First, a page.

Naomi Seligman, Garcetti’s former communicat­ions director, also alleged that she encountere­d a “Mafia”-like culture that rewarded silence in Garcetti’s office. She said she was told by other staff that the mayor protected Jacobs.

She called Wednesday’s confirmati­on vote “heartbreak­ing” for victims and whistleblo­wers.

Seligman, who works at the nonprofit legal group Whistleblo­wer Aid, had led the charge to quash the nomination, meeting with Senate offices and alleging that Garcetti and others were covering up the truth of what happened.

But others in the mayor’s office questioned her credibilit­y, saying they did not witness a key incident in which she said Jacobs had forcibly kissed her on the mouth in full view of her staff.

A jury verdict in the Garza case — if the case isn’t settled beforehand — won’t put to rest all the allegation­s, said Levinson.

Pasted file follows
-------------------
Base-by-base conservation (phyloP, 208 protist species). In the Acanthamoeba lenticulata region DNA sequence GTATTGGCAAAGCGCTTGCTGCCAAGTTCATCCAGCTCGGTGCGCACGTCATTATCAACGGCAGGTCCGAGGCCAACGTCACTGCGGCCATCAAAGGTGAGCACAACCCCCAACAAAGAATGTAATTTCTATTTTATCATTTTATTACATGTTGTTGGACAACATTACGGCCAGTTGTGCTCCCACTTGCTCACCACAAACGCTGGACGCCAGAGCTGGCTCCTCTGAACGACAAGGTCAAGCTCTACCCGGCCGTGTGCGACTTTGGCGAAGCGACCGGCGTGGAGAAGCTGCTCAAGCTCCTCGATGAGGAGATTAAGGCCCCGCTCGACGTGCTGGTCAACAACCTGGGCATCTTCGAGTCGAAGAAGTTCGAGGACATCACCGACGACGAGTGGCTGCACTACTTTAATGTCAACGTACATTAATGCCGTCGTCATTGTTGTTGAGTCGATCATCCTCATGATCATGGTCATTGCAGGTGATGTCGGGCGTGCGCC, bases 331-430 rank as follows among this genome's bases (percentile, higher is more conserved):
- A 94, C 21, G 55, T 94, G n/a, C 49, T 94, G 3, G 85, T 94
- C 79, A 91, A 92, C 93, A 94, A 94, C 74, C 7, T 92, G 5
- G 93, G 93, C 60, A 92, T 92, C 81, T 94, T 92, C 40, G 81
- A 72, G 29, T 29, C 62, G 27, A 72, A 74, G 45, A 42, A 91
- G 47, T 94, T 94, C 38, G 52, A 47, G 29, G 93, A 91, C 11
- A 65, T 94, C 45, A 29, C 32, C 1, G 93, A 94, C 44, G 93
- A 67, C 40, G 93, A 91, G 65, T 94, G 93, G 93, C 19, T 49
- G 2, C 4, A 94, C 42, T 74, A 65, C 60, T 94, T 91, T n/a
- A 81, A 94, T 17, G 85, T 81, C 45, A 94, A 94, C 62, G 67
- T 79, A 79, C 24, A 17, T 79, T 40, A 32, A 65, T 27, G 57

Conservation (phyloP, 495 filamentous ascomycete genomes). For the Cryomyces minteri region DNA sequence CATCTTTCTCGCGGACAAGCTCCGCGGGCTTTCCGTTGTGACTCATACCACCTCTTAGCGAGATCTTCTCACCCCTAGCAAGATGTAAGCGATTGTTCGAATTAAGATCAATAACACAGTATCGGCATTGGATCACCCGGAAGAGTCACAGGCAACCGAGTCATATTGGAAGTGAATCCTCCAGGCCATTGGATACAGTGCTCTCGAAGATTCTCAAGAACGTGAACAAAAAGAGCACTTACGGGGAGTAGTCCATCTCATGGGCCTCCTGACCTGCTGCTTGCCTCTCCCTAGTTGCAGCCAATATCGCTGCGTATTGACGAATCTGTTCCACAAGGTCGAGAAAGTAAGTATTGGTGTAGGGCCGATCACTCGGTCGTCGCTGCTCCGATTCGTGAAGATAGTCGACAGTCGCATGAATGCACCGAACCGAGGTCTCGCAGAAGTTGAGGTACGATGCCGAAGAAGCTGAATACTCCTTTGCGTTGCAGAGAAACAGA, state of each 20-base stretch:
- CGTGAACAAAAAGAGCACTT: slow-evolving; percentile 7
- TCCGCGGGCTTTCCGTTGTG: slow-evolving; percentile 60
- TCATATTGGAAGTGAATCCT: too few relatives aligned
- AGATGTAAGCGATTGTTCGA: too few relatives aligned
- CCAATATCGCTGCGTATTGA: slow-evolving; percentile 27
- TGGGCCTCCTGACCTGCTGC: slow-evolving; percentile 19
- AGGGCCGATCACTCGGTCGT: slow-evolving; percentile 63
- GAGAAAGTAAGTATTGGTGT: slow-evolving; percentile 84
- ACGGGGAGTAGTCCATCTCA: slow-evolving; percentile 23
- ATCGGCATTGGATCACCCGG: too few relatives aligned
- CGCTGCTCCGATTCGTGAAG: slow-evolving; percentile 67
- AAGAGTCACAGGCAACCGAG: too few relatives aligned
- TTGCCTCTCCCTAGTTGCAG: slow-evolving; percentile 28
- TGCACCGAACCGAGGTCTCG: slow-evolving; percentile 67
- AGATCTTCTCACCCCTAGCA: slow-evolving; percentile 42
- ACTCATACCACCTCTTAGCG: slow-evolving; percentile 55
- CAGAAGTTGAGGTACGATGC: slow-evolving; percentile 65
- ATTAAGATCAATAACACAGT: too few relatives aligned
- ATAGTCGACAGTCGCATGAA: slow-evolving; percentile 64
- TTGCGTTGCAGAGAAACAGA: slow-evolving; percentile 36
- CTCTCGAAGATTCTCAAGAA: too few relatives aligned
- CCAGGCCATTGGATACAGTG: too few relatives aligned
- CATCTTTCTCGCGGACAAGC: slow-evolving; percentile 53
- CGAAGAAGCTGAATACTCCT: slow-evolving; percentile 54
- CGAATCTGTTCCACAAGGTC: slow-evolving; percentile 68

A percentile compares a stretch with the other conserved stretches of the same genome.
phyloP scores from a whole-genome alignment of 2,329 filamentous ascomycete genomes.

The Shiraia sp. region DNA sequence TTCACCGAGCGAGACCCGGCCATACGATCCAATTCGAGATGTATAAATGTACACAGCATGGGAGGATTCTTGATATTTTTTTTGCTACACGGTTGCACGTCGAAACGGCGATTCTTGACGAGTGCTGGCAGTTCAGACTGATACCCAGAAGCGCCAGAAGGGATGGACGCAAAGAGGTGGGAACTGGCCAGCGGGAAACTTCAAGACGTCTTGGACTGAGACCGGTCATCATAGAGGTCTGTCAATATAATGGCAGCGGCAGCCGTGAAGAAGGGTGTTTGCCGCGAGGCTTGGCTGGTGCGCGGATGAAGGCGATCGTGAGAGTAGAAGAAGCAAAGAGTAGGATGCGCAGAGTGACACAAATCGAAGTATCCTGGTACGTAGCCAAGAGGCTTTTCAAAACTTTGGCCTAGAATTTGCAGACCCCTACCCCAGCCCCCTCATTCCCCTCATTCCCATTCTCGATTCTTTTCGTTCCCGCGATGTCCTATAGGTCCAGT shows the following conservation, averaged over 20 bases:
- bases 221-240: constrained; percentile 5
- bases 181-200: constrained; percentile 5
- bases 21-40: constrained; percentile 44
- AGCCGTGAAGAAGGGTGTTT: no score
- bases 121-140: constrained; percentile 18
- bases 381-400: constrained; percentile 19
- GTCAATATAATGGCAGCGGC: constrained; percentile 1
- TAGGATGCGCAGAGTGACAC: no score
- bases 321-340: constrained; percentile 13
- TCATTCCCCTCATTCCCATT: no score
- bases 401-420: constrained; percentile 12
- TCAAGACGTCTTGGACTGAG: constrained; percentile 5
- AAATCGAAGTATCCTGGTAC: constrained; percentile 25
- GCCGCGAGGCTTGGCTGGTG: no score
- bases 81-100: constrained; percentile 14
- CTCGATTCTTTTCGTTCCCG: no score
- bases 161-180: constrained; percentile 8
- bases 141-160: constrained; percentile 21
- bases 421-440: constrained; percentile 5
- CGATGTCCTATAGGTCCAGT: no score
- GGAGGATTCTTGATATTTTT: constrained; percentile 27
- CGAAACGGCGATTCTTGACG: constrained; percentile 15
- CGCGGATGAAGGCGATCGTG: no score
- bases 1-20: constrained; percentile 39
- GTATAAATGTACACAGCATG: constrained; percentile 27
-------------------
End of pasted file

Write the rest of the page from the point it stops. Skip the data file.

“There were so many more fingers that were pointed and accusation­s that were made,” Levinson said.

Sadhwani said many voters will mostly remember that Garcetti was mayor of L.A. and then ambassador and focus less on the sexual harassment furor that beset his office.

But she said the controvers­y would continue to crop up in news articles in any future run for office.

‘No one will remember that it took so long.’

— Fernando Guerra, director of the Center for the Study of Los Angeles at Loyola Marymount University, on Garcetti’s confirmati­on

 ?? Damian Dovarganes Associated Press ?? ERIC GARCETTI, shown at the December swearing-in of Mayor Karen Bass, has consistent­ly denied that he witnessed alleged harassing behavior by a key advisor. Garcetti was confirmed as the ambassador to India.
Damian Dovarganes Associated Press ERIC GARCETTI, shown at the December swearing-in of Mayor Karen Bass, has consistent­ly denied that he witnessed alleged harassing behavior by a key advisor. Garcetti was confirmed as the ambassador to India.